Monday, October 18, 2010

Reflections - Fun North of the 44th Parallel

I can't begin to tell you how much fun I had up in Calgary, Alberta this past weekend! And how blessed I am to be able to work - speaking about genealogy and sharing my insights with other genealogists - and have fun at the same time.

While the day trip up to Banff was filled with great scenery and a chance to talk with the other speakers at the Family Roots Seminar, I was really looking forward to Saturday when the seminar actually started. I won't describe the event blow by blow, Joan Miller of the Alberta Family Histories Society has already done a great job over at the AFHS blog. But here are my insights on the event and the weekend:
  • The event was well attended and in my estimation (using a visual headcount) there were about 150 attendees.  I overheard from the organizers that there were many walk-ins and many non-AFHS members in attendance.  What a great opportunity to convert them to members and bring them into the society!
  • If speaking at a genealogy event and especially a one-day workshop with multiple speakers, take the time to attend the presentations given by your colleagues.  I learned not only some good genealogy tips from both Dick Eastman and Lyn Meehan, but also I was able to witness different presentation styles and techniques.
  • Folks are starving for quality genealogy education.  This has been evident to me all year as I've either spoken at various venues or I've attended genealogy conferences.  The education element of genealogy will be an expanding component of the industry for years to come.  As a vendor or society you can provide all the records and databases in the world but they won't mean much if researchers - especially those new to genealogy - don't know how to access and interpret them.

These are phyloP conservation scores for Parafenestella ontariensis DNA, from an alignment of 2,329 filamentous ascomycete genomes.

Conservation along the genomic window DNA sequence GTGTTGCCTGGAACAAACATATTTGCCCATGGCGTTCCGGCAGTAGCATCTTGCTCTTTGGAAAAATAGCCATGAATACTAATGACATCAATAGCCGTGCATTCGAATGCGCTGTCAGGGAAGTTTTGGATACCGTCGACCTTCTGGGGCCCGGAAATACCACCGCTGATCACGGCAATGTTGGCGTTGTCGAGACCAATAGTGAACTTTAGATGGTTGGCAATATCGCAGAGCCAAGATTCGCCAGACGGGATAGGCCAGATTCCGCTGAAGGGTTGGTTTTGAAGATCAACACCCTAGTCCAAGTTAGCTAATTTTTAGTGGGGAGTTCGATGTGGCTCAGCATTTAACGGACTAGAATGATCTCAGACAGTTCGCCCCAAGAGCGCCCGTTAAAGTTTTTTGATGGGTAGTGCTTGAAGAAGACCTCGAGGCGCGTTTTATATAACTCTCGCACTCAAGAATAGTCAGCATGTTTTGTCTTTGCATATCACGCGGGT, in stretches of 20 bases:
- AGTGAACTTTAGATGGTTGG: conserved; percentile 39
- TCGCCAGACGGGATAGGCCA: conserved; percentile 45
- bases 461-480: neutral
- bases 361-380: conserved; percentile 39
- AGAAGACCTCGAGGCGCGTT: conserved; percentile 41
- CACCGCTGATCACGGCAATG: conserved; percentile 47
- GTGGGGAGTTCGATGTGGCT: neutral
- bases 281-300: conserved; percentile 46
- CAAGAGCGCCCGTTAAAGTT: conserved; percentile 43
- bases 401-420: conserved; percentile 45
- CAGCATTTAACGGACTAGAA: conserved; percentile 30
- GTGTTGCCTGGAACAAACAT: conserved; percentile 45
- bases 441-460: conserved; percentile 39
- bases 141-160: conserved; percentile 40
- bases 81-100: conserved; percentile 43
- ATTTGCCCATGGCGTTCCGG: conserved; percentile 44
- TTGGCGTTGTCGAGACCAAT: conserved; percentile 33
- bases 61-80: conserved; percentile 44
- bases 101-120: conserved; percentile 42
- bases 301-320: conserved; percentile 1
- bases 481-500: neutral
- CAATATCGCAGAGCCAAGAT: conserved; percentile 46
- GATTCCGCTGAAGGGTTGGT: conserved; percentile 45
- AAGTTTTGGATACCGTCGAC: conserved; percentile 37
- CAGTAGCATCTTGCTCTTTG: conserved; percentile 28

• In addition, the new genealogists and family historians also see the value of a "genealogy experience." Often they are the only ones in the family performing such research and taking a keen interest. So when they attend an event with others who might be just as "addicted" to genealogy, you have to provide opportunities to network and interact.  AFHS' event did this with a long lunch break and a dinner later that evening.
  • I confirmed something I already knew - I sleep just as poorly on the road as I do at home.  Oh well, it means I can be more productive, right?
  • The types of questions from participants are the same at almost every venue: concern about privacy issues especially on Facebook; desire to learn more technology to expand the genealogy experience; and a need for more how-tos and cheat sheets on what some seasoned genealogists see as basic processes.
As I get ready to pass the 12,000 miles flown mark for the month of October on a trip to Salt Lake City tomorrow, my speaking tour has reinforced something I already knew: as tired as I might be from the travel,

© 2010, copyright Thomas MacEntee


AFHS Blog said...

Thomas - it was our pleasure! I hope you saw my comment at the end of the AFHS post in a P.S. to you :)

Thanks so much for coming all the way here to speak!

--Joan Miller
AFHS PR Committee

Anonymous said...

Your Banff trip looked like fun :-) but I'm glad it's not snowing here (yet). I think networking time is really important as there's always some "work" to get on with, and people that you wanted to speak to either have something to do, or you do. Thanks for your great PDF thru Lulu "Approaching the Lectern" - I've my first BIG Talk on the 30th and it has helped so much (confidence still up and down!). Hope you get a better-than-usual-sleep in SLC, or at least good-as-usual :-) Jo